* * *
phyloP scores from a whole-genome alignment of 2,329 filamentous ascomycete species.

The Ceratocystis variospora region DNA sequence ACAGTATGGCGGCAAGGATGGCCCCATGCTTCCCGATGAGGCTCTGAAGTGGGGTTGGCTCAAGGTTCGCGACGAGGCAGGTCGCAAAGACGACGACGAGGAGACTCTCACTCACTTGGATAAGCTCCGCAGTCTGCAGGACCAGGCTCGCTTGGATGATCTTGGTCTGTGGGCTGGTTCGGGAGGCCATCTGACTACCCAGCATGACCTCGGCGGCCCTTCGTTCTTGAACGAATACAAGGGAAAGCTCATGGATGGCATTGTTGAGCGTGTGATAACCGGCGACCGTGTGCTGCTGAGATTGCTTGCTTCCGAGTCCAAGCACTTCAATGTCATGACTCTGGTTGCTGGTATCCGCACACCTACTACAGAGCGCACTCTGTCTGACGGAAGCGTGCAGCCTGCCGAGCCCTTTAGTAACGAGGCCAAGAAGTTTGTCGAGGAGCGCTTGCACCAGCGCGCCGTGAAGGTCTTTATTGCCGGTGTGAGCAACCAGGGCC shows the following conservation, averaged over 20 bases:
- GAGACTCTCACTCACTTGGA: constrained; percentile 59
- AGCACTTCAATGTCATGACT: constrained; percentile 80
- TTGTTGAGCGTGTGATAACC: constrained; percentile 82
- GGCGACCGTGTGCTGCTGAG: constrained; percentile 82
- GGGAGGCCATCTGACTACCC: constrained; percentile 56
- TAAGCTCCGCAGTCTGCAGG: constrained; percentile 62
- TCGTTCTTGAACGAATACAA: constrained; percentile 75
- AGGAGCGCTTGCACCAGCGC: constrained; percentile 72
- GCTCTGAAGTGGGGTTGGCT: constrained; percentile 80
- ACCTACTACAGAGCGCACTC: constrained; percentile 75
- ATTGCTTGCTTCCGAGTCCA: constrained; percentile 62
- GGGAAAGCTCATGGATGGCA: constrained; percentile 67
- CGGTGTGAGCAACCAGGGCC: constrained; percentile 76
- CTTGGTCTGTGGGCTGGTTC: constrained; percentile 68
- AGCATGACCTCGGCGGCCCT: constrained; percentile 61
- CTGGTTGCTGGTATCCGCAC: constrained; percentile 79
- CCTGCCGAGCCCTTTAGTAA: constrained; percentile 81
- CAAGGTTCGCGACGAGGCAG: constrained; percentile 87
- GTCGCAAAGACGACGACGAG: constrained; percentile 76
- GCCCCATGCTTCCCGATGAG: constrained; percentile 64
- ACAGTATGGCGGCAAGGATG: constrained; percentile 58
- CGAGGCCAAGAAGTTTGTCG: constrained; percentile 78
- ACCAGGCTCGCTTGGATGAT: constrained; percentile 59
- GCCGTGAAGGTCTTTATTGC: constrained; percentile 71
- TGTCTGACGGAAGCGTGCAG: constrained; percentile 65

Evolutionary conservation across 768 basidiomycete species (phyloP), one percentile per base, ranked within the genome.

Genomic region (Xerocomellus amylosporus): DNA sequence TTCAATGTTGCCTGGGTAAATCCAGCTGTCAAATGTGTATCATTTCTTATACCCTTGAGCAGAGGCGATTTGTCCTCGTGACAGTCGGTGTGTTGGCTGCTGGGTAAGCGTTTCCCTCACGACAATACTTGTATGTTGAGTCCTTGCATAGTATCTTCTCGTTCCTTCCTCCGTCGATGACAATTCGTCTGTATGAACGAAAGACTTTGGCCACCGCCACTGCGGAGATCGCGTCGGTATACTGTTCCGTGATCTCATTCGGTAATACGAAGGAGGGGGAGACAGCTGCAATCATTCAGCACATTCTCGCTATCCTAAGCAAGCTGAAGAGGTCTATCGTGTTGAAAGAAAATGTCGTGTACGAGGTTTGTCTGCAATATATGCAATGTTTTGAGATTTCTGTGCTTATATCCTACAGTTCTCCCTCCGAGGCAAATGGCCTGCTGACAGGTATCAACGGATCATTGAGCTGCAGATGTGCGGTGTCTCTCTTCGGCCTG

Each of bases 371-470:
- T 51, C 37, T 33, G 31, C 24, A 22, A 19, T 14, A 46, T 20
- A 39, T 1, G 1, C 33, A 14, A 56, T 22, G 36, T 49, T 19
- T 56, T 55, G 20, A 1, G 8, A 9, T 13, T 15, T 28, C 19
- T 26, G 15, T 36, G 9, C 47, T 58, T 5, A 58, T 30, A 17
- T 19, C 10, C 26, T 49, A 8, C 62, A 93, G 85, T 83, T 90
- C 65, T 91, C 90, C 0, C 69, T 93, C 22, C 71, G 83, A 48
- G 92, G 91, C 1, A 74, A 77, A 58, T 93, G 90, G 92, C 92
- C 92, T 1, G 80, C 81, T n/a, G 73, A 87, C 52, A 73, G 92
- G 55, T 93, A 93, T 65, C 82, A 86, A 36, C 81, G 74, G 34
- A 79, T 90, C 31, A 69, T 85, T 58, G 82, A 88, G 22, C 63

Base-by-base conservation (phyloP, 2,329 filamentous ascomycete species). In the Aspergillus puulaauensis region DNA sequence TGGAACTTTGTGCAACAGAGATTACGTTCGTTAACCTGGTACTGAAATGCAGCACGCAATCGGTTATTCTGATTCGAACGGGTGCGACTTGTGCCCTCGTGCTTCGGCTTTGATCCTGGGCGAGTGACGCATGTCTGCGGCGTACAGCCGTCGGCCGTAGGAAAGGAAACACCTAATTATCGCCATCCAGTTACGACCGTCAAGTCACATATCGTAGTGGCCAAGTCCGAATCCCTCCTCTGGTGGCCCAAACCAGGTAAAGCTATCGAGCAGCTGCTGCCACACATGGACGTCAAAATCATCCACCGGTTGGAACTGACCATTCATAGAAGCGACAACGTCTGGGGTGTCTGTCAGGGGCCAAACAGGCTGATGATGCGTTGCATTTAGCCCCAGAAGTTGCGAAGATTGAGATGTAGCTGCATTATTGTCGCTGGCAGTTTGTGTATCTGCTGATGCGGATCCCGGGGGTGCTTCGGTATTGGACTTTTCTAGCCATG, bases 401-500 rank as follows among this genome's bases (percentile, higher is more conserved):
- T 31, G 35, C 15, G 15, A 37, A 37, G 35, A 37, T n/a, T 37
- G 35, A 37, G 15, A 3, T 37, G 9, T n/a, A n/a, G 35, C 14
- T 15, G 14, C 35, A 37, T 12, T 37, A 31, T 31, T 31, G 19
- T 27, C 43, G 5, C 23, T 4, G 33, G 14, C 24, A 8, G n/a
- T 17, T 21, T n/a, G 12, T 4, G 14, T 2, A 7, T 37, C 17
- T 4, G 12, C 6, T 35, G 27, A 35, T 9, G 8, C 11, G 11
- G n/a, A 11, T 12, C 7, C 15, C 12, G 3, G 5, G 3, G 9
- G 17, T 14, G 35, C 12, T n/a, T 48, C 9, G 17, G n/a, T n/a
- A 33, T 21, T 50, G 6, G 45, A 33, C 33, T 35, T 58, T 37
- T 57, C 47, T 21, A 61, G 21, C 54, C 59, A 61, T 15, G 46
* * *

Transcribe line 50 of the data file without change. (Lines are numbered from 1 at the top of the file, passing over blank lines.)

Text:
- A 33, T 21, T 50, G 6, G 45, A 33, C 33, T 35, T 58, T 37